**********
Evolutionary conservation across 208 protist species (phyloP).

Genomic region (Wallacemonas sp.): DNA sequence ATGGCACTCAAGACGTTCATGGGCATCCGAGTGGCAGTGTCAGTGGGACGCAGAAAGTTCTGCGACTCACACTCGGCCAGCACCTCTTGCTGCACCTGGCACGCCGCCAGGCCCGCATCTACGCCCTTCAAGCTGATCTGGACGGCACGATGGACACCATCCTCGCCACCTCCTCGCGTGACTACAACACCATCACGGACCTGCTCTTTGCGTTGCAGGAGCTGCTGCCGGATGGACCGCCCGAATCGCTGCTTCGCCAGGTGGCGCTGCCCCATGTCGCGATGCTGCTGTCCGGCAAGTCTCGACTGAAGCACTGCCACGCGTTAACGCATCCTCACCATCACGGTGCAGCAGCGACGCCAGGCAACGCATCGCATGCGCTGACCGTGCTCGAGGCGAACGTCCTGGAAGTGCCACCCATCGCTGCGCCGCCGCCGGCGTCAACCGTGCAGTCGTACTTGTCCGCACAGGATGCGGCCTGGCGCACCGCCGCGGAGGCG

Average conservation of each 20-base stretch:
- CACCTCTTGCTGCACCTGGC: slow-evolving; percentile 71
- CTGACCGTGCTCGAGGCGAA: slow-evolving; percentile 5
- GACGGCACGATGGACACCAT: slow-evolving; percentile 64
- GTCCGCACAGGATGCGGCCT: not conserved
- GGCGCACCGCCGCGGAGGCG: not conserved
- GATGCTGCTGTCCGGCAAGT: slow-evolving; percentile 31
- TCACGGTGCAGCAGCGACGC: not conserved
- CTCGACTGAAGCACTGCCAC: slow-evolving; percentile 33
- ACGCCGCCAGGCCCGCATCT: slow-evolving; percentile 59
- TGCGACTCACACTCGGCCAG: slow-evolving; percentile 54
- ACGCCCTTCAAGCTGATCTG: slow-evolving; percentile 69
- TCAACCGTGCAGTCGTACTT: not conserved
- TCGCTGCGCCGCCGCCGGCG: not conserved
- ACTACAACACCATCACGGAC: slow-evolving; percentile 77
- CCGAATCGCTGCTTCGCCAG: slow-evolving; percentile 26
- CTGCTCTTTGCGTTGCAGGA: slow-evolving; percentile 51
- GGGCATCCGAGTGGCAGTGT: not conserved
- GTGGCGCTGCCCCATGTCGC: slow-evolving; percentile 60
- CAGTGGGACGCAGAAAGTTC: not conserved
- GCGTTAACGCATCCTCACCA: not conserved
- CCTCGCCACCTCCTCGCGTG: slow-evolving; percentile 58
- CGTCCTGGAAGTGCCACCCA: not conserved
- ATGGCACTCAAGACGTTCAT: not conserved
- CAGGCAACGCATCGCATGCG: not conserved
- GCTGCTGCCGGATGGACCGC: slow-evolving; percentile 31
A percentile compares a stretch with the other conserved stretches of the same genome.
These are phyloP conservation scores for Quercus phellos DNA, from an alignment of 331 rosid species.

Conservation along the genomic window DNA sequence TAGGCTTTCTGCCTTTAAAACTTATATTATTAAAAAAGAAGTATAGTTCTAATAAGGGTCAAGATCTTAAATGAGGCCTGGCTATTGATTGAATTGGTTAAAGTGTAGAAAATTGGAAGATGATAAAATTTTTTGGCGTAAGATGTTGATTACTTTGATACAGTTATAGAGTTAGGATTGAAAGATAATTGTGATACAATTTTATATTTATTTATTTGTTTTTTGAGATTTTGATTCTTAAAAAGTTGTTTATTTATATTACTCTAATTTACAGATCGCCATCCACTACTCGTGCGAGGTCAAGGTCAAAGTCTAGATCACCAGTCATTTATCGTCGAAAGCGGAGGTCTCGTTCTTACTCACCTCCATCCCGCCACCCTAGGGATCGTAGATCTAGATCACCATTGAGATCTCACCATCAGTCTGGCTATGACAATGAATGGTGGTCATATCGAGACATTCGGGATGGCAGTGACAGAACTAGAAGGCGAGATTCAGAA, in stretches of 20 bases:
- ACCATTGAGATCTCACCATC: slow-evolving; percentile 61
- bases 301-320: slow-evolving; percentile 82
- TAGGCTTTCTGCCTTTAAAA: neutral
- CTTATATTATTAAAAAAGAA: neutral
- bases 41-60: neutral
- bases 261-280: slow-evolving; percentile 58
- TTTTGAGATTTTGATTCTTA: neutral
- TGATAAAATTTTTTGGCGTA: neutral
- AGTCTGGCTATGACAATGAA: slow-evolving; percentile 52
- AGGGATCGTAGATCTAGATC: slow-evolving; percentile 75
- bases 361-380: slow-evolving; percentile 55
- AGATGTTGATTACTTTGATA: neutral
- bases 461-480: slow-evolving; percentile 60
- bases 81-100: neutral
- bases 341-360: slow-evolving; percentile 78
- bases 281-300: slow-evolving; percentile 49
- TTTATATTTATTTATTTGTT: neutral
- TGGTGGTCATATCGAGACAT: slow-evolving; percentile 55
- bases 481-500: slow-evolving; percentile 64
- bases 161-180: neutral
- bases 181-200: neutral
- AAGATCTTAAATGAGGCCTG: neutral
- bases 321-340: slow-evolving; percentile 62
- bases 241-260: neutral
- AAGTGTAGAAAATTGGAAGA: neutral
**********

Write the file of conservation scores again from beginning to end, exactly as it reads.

Evolutionary conservation across 208 protist species (phyloP).

Genomic region (Wallacemonas sp.): DNA sequence ATGGCACTCAAGACGTTCATGGGCATCCGAGTGGCAGTGTCAGTGGGACGCAGAAAGTTCTGCGACTCACACTCGGCCAGCACCTCTTGCTGCACCTGGCACGCCGCCAGGCCCGCATCTACGCCCTTCAAGCTGATCTGGACGGCACGATGGACACCATCCTCGCCACCTCCTCGCGTGACTACAACACCATCACGGACCTGCTCTTTGCGTTGCAGGAGCTGCTGCCGGATGGACCGCCCGAATCGCTGCTTCGCCAGGTGGCGCTGCCCCATGTCGCGATGCTGCTGTCCGGCAAGTCTCGACTGAAGCACTGCCACGCGTTAACGCATCCTCACCATCACGGTGCAGCAGCGACGCCAGGCAACGCATCGCATGCGCTGACCGTGCTCGAGGCGAACGTCCTGGAAGTGCCACCCATCGCTGCGCCGCCGCCGGCGTCAACCGTGCAGTCGTACTTGTCCGCACAGGATGCGGCCTGGCGCACCGCCGCGGAGGCG

Average conservation of each 20-base stretch:
- CACCTCTTGCTGCACCTGGC: slow-evolving; percentile 71
- CTGACCGTGCTCGAGGCGAA: slow-evolving; percentile 5
- GACGGCACGATGGACACCAT: slow-evolving; percentile 64
- GTCCGCACAGGATGCGGCCT: not conserved
- GGCGCACCGCCGCGGAGGCG: not conserved
- GATGCTGCTGTCCGGCAAGT: slow-evolving; percentile 31
- TCACGGTGCAGCAGCGACGC: not conserved
- CTCGACTGAAGCACTGCCAC: slow-evolving; percentile 33
- ACGCCGCCAGGCCCGCATCT: slow-evolving; percentile 59
- TGCGACTCACACTCGGCCAG: slow-evolving; percentile 54
- ACGCCCTTCAAGCTGATCTG: slow-evolving; percentile 69
- TCAACCGTGCAGTCGTACTT: not conserved
- TCGCTGCGCCGCCGCCGGCG: not conserved
- ACTACAACACCATCACGGAC: slow-evolving; percentile 77
- CCGAATCGCTGCTTCGCCAG: slow-evolving; percentile 26
- CTGCTCTTTGCGTTGCAGGA: slow-evolving; percentile 51
- GGGCATCCGAGTGGCAGTGT: not conserved
- GTGGCGCTGCCCCATGTCGC: slow-evolving; percentile 60
- CAGTGGGACGCAGAAAGTTC: not conserved
- GCGTTAACGCATCCTCACCA: not conserved
- CCTCGCCACCTCCTCGCGTG: slow-evolving; percentile 58
- CGTCCTGGAAGTGCCACCCA: not conserved
- ATGGCACTCAAGACGTTCAT: not conserved
- CAGGCAACGCATCGCATGCG: not conserved
- GCTGCTGCCGGATGGACCGC: slow-evolving; percentile 31
A percentile compares a stretch with the other conserved stretches of the same genome.
These are phyloP conservation scores for Quercus phellos DNA, from an alignment of 331 rosid species.

Conservation along the genomic window DNA sequence TAGGCTTTCTGCCTTTAAAACTTATATTATTAAAAAAGAAGTATAGTTCTAATAAGGGTCAAGATCTTAAATGAGGCCTGGCTATTGATTGAATTGGTTAAAGTGTAGAAAATTGGAAGATGATAAAATTTTTTGGCGTAAGATGTTGATTACTTTGATACAGTTATAGAGTTAGGATTGAAAGATAATTGTGATACAATTTTATATTTATTTATTTGTTTTTTGAGATTTTGATTCTTAAAAAGTTGTTTATTTATATTACTCTAATTTACAGATCGCCATCCACTACTCGTGCGAGGTCAAGGTCAAAGTCTAGATCACCAGTCATTTATCGTCGAAAGCGGAGGTCTCGTTCTTACTCACCTCCATCCCGCCACCCTAGGGATCGTAGATCTAGATCACCATTGAGATCTCACCATCAGTCTGGCTATGACAATGAATGGTGGTCATATCGAGACATTCGGGATGGCAGTGACAGAACTAGAAGGCGAGATTCAGAA, in stretches of 20 bases:
- ACCATTGAGATCTCACCATC: slow-evolving; percentile 61
- bases 301-320: slow-evolving; percentile 82
- TAGGCTTTCTGCCTTTAAAA: neutral
- CTTATATTATTAAAAAAGAA: neutral
- bases 41-60: neutral
- bases 261-280: slow-evolving; percentile 58
- TTTTGAGATTTTGATTCTTA: neutral
- TGATAAAATTTTTTGGCGTA: neutral
- AGTCTGGCTATGACAATGAA: slow-evolving; percentile 52
- AGGGATCGTAGATCTAGATC: slow-evolving; percentile 75
- bases 361-380: slow-evolving; percentile 55
- AGATGTTGATTACTTTGATA: neutral
- bases 461-480: slow-evolving; percentile 60
- bases 81-100: neutral
- bases 341-360: slow-evolving; percentile 78
- bases 281-300: slow-evolving; percentile 49
- TTTATATTTATTTATTTGTT: neutral
- TGGTGGTCATATCGAGACAT: slow-evolving; percentile 55
- bases 481-500: slow-evolving; percentile 64
- bases 161-180: neutral
- bases 181-200: neutral
- AAGATCTTAAATGAGGCCTG: neutral
- bases 321-340: slow-evolving; percentile 62
- bases 241-260: neutral
- AAGTGTAGAAAATTGGAAGA: neutral